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Data from: Seasonal plasticity in anti-predatory strategies: matching of color and color preference for effective crypsis


van Bergen, Erik; Beldade, Patricia (2019), Data from: Seasonal plasticity in anti-predatory strategies: matching of color and color preference for effective crypsis, Dryad, Dataset,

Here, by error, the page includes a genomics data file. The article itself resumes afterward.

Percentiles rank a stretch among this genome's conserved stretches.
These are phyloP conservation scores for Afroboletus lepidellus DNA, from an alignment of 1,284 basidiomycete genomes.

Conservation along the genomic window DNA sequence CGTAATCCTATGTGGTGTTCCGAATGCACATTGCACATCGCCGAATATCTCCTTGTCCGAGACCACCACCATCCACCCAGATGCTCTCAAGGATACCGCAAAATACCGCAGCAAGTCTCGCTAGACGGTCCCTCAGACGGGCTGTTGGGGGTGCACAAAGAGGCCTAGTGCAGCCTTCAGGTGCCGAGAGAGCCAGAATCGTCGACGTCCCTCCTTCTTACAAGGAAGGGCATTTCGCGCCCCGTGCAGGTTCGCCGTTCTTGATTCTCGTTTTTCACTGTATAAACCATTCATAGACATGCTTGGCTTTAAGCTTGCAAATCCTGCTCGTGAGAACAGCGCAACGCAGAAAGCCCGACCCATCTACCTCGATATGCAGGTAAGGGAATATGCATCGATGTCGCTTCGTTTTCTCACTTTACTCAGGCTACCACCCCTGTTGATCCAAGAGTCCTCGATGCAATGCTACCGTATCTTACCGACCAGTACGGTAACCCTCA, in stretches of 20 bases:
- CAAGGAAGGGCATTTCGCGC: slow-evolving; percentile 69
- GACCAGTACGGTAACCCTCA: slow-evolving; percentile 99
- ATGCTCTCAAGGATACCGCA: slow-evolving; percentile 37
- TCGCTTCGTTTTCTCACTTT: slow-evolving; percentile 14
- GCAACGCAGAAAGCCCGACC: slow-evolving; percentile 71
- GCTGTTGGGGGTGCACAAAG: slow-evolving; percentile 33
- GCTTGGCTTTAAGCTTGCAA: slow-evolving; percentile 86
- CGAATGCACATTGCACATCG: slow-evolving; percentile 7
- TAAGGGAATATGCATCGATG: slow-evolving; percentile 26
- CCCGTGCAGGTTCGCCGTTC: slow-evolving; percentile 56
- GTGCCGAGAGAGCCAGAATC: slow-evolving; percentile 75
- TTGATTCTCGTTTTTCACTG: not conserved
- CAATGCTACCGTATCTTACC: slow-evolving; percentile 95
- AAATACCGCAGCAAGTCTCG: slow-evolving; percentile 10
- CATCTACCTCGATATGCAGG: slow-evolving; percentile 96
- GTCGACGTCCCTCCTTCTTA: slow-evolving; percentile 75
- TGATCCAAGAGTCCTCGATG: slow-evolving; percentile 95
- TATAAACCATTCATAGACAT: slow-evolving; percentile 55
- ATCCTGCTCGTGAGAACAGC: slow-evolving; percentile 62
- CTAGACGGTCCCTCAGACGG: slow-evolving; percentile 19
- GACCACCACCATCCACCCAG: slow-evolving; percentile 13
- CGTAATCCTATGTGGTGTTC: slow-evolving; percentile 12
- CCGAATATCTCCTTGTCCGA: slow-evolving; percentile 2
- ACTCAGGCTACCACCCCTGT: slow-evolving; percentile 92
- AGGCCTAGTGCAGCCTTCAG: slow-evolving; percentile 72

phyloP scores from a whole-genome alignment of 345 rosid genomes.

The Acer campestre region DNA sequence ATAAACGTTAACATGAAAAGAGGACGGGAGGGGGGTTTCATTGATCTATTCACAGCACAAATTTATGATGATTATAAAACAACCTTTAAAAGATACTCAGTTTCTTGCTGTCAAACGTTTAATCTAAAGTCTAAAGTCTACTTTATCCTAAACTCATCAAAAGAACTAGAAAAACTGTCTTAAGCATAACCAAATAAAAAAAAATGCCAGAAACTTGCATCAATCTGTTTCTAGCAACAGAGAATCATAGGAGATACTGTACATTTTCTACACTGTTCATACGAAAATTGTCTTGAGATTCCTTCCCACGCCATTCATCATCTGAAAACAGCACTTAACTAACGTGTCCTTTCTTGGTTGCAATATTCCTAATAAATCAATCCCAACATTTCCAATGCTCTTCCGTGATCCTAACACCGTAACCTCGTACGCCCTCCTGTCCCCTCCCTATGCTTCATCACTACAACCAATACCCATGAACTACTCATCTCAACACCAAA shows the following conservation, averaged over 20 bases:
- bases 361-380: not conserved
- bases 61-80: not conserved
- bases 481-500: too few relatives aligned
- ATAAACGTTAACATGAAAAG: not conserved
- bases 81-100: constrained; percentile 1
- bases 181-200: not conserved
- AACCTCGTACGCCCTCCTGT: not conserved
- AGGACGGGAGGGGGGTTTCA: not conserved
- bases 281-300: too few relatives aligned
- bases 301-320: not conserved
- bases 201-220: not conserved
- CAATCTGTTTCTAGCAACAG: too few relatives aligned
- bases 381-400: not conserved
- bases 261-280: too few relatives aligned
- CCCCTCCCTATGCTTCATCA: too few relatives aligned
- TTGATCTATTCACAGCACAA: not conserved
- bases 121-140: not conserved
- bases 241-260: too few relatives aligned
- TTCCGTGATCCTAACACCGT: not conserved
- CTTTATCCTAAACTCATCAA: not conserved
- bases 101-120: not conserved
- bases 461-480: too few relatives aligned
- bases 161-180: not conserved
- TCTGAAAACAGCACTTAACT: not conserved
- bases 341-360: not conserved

Effective anti-predatory strategies typically require matching appearance and behavior in prey, and there are many compelling examples of behavioral repertoires that enhance the effectiveness of morphological defenses. When protective adult morphology is induced by developmental environmental conditions predictive of future predation risk, adult behavior should be adjusted accordingly to maximize predator avoidance. While behavior is typically strongly affected by the adult environment, developmental plasticity in adult behavior — mediated by the same pre-adult environmental cues that affect morphology — could ensure an effective match between anti-predatory morphology and behavior. The coordination of environmentally-induced responses may be especially important in populations exposed to predictable environmental fluctuations (e.g. seasonality). Here, we studied early and late life environmental effects on a suite of traits expected to work together for effective crypsis. We focused on wing color and background color preference in Bicyclus anynana, a model of developmental plasticity that relies on crypsis as a seasonal strategy for predator avoidance. Using a full-factorial design, we disentangled effects of developmental and adult ambient temperature on both appearance and behavior. We showed that developmental conditions affect both adult color and color preference, with temperatures that simulate natural dry season conditions leading to browner butterflies with a perching preference for brown backgrounds. This effect was stronger in females, especially when butterflies were tested at lower ambient temperatures. In contrast to the expectation that motionlessness enhances crypsis, we found no support for our hypothesis that the browner dry-season butterflies would be less active. We argue that the integration of developmental plasticity for morphological and behavioral traits might improve the effectiveness of seasonal anti-predatory strategies.

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